Cancun, dubbed the ‘Mexican Caribbean’, has exploded in popularity throughout the last few decades, and it now ranks among the most popular winter-travel destinations in the world. Yet back in January 1970, Cancun’s official population count was three.
Not three thousand, not even three hundred. Just three.
Now, it’s a magnet for revellers, who come for the themed bars, award-winning clubs and back-to-back music festivals. But exactly how much will a fun week in Cancun take out of your bank balance? Is Cancun expensive, or it as cheap as you’ve heard?
Over the next few minutes, we’re going to look at how expensive Cancun is (quick answer: not very!) and how much you need to spend for a great vacation (quick answer: not much!)
But first, as ever, some background…
All You Ever Wanted to Know about Cancun in 45 Seconds.
Cancun is located on the northeastern coast of Mexico’s Yucatán Peninsula, facing the Caribbean Sea. Back in the late 1960s, the Mexican government decided they needed to do something about economic development. But without the necessary funds, it was clear that Mexico needed to attract foreign investment. And so they looked for an area that they could develop from the ground up — and their gaze quickly landed on Cancun. With its large areas of flat land and white sand beaches, it was an area ripe for development.
Development started in January 1970 and, in 1974, the first hotel was opened — built on land that had been a dense jungle only four years previously. Money continued to come in from Mexican investors, but now Spain and the US were also keen to get in on the action, and foreign investment poured in.
Mexicans, keen to move away from the drug wars of Mexico City, saw Cancun as a great place to make a new start and flocked in their thousands. They were soon followed by young families from other parts of the world, keen to take Mexican citizenship and become Cancúnenses.
Now, Cancun is home to over 740,000 people (a far cry from the original 3!), and the economy is booming. Foreign investment continues to finance new hotels and beachfront developments, and the locals send their kids to private schools and highly-rated Cancun universities.
Despite the distant threat of the drug cartels, Cancun is regarded by the Mexican authorities as a resounding success. In 2007, the World Tourism Organization presented Cancun with their ‘Best of the Best’ award “for excellence and good governance.” Cancun recently celebrated its 50th birthday in April 2020.
(Fun fact: Cancun is actually an island, joined to the mainland by bridges at each end.)
(Extra Fun fact! Most people think that the ‘party area’ — the Hotel Zone where all the big nightclubs are located — is Downtown Cancun. But in reality, Downtown is actually located on the mainland, and the Hotel Zone is on the Isla Cancun. Very confusing!)
Should I Use Dollars or Pesos in Cancun?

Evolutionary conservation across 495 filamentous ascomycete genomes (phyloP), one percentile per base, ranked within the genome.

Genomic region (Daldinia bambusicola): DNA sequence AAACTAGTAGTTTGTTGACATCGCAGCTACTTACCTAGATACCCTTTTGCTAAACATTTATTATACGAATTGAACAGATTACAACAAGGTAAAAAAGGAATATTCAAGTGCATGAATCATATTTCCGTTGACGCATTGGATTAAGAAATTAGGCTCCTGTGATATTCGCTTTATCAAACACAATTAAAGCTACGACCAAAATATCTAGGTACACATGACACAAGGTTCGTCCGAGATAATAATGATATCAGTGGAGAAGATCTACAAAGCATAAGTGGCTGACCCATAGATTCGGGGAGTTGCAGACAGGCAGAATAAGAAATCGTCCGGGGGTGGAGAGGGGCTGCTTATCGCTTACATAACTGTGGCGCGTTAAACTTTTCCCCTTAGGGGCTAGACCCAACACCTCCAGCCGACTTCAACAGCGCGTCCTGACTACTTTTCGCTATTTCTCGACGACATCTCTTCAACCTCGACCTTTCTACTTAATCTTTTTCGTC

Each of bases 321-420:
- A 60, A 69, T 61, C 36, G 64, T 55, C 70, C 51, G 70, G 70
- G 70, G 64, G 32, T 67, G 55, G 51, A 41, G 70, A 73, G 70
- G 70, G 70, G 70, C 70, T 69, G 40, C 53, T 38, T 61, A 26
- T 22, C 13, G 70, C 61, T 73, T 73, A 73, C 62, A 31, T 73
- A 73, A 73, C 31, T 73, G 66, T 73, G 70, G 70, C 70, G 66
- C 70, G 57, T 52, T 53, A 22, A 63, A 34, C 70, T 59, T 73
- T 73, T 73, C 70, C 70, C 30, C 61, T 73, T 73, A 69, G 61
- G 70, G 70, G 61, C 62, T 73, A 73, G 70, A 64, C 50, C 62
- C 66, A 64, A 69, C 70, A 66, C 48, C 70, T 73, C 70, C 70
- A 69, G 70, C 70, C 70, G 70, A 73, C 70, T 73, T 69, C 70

As a rule of thumb, you should always carry local currency, especially for tipping and for paying cash amounts such as taxi fare. When you’re in Cancun you’re in Mexico, so you should always be carrying pesos, which is the official currency. (Contrary to what some people believe, the residents of Cancun are not desperate to convert their entire holdings into dollars – the peso will do just fine!)
In Mexico, the government requires change to be made in pesos, even though the initial transaction may have been in dollars. However, the government does not stipulate a conversion rate, so merchants are free to be ‘flexible’ with how much change they’ll hand over.
At the time of writing, the US/Mexican exchange rate is 1 USD = 22 pesos. However, if your taxi fare is 50 pesos and you hand over three dollar bills, don’t expect any change — your driver will ‘assume’ that it’s a tip. If you pay in pesos there’s no room for argument, and everyone’s happy (with the possible exception of the driver, who was probably expecting a bigger tip!)
Another big confusion is that Mexico uses the $ sign for pesos, and shady street vendors occasionally ‘forget’ to mention this to tourists when taking their money. (Mind you, if a tourist is happy to pay twenty times too much, then perhaps they shouldn’t be allowed to carry a wallet in the first place…)
The best way to get pesos is to use an ATM, but be sure to only use ones that are actually in a bank. These will charge a small fee, usually 20 to 30 pesos per transaction, whereas other independent ATMs are free to set their own (ludicrous) charges.
Beware of high street ATMs with bank logos plastered all over them — these are run by third-party licensees, not the banks themselves, and they’ll use an inflated exchange rate plus a massive transaction fee. The same goes for ATMs in shopping malls and even in the lobby of your hotel. So we’ll repeat our warning: only use ATMs in banks, and nowhere else.
(Confusing fact: In the 1980s, inflation in Mexico was running so high that people couldn’t keep up with how many zeroes there should be on each transaction. By 1993, this had become so unmanageable that the Mexican government introduced the ‘nuevo peso’. They did this by simply removing three zeroes from every price, so 1,000 old pesos became 1 new peso almost overnight. If you’re thinking that this caused massive confusion, you’d be right!)
How Much is a Beer in Cancun (and What About Cocktails?)